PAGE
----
Don't be tempted to buy cheap aftermarket mags. They're worse than useless. When in doubt, stick with the those made by the manufacturer of the firearm or issued by Uncle Sam. Buy quality and only cry once.

On to ammunition: Once again I'll differentiate between "duty" and "practice". 

For practice, I'm going to go waaay out on a limb here and say that 300 rounds per year for each type of firearm is a reasonable minimum for maintaining competence. That's 300 for your pistols, 300 for your bolt-action rifles, and so on for revolvers, auto-loading rifles, pump-action shotguns, over/unders, etc. Really serious shooters will laugh at that - they burn through more in one Saturday at the skeet range. But then really serious shooters don't need any advice from me. Of course more is better. 

I'll go further out on the limb and say that firing 25 rounds per month is better than firing, say, 150 per half. Shooting is a perishable skill, and if you haven't practiced in 3 months, you're guaranteed to be getting rusty. Dry firing should already constitute a large part of your training regimen, and it may have to constitute more.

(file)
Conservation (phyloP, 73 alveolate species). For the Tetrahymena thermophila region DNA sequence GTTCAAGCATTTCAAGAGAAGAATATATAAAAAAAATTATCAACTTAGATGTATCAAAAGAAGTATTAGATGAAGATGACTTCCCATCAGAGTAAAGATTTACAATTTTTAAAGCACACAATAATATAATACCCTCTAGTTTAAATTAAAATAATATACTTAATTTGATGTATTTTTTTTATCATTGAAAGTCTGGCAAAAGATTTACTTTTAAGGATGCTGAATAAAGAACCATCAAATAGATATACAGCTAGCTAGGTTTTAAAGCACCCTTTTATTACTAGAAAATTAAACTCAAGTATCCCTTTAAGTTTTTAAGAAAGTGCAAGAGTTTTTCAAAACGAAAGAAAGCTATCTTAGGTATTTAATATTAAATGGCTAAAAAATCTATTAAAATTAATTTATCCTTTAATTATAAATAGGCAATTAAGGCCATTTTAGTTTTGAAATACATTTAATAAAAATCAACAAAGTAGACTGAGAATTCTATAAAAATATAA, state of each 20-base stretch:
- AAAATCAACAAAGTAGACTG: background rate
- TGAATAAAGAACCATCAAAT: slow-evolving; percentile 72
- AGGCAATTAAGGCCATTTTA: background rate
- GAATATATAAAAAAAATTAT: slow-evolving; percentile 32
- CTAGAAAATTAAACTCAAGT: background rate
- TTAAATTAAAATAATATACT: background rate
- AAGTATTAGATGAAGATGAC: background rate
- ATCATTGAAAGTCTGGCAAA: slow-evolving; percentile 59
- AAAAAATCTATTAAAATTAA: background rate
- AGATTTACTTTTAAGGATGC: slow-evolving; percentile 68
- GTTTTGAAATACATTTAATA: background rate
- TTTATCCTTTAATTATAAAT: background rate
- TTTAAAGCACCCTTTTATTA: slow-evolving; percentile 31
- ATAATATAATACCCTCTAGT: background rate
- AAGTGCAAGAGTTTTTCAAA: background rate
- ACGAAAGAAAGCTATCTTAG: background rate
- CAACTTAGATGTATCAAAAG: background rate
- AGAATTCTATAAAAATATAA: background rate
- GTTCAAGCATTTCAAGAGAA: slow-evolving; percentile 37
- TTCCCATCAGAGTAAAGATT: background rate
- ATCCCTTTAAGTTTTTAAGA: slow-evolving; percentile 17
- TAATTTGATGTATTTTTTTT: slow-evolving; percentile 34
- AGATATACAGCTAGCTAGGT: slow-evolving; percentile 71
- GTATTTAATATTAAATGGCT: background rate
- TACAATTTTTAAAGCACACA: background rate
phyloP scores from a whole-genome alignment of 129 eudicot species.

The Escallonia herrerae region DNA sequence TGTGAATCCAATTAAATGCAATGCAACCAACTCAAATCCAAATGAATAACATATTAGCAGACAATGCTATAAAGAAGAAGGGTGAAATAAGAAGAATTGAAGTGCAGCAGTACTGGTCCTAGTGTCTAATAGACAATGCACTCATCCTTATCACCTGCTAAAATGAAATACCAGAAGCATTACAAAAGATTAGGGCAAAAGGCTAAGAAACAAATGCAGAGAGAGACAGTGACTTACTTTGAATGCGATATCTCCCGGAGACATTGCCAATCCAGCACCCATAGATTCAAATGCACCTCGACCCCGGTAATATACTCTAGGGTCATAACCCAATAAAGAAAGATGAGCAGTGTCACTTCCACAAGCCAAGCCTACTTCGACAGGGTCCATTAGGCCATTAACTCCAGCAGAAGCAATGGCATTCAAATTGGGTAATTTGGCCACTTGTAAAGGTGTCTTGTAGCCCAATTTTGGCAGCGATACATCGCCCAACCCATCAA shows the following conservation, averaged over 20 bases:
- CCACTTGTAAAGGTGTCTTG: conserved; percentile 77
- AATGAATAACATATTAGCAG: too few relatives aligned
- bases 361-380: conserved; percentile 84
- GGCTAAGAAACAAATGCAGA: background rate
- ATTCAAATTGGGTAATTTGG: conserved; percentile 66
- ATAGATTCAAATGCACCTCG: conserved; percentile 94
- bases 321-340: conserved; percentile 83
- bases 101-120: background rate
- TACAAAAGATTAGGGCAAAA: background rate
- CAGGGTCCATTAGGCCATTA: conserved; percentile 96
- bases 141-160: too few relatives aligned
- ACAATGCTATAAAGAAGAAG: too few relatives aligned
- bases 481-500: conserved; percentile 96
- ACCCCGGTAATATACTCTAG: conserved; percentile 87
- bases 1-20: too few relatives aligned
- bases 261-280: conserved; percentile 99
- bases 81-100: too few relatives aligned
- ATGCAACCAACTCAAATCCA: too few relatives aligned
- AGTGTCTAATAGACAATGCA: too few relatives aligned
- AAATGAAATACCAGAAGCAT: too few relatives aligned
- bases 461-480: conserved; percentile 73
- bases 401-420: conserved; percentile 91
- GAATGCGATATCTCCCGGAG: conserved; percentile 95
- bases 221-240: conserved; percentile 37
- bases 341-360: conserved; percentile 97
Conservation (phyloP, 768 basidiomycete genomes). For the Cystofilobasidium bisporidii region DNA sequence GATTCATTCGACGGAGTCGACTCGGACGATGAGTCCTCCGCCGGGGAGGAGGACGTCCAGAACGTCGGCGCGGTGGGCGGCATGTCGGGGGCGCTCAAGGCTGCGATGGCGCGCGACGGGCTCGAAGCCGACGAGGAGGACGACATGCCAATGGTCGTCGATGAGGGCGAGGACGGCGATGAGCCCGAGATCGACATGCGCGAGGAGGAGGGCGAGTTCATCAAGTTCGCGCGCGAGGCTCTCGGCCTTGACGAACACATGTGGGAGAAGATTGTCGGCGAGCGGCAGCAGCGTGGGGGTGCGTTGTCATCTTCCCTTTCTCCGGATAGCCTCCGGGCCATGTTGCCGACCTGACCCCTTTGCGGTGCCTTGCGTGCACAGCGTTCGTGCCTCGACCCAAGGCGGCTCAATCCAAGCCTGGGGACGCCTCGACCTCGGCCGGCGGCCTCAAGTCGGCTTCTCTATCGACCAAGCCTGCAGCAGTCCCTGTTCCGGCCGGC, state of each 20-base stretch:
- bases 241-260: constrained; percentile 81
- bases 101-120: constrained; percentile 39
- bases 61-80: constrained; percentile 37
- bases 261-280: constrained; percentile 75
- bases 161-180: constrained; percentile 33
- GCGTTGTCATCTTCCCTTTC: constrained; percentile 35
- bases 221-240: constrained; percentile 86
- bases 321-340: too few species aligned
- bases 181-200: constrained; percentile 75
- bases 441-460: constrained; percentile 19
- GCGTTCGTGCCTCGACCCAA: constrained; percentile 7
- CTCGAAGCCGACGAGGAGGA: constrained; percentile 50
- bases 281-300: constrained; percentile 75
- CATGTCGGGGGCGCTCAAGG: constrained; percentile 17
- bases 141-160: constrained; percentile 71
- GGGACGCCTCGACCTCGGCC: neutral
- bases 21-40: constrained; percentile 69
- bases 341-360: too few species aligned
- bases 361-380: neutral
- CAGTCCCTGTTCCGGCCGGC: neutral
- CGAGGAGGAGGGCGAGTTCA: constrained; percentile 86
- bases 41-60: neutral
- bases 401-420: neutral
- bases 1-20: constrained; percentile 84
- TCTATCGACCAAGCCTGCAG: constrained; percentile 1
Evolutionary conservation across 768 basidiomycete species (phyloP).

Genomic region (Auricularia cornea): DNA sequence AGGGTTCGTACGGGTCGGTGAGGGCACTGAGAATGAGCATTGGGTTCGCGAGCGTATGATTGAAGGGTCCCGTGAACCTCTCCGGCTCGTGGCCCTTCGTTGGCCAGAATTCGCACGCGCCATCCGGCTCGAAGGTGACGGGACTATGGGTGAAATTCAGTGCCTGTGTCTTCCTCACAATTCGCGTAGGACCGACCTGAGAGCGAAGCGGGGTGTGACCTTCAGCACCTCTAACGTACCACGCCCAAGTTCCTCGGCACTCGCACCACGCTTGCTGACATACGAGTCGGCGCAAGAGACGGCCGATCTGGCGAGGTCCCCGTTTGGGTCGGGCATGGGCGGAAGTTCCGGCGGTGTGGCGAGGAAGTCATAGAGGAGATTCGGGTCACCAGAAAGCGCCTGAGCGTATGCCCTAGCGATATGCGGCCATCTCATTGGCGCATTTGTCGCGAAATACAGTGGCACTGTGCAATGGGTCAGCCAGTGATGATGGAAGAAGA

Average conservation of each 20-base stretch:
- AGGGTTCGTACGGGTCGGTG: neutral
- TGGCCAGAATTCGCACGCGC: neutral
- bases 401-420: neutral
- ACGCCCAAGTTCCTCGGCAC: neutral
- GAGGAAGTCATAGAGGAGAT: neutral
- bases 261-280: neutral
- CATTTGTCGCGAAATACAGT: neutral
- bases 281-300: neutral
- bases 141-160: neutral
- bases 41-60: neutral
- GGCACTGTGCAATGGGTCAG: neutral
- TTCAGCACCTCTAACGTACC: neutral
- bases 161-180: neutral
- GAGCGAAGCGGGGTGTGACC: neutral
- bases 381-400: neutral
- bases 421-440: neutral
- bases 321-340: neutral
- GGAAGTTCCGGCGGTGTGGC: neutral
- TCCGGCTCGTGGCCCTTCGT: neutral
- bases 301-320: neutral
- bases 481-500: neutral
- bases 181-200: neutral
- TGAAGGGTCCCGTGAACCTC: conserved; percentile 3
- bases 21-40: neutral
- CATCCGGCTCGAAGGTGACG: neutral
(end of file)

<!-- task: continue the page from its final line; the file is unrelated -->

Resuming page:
As an example of "duty" ammo, I hunt deer with very expensive ammunition assembled with bonded-core bullets. I make sure it's accurate and reliable in my rifle, but then I don't shoot it except for actual hunting and to occasionally check the zero. Maybe 5 rounds per year. I have 150 rounds of this "duty" ammo for my favorite deer rifle, and there should be some left over for my son.

So let's say 5 rounds per year of "duty" ammo for each of my bolt-action hunting rifles, and 300 rounds per year of practice ammo for all of them combined. 
How many years of duty and practice ammo should you anticipate? How old are you? Store it in a cool, dry place without too many temperature swings. It won't go bad before you do. 

For defensive handguns and home-defense rifles and shotguns, again figure 300 rounds per year of practice ammo for each type, plus enough "duty" ammo as it takes to make sure it's reliable in your weapon (I'm going to suggest 200 rounds), plus as much as you think you'll need in any reasonably foreseeable emergency. What sort of emergency I'll leave up to you and your particular situation. It may be anything from a fox in the henhouse to Katrina-style riots or worse.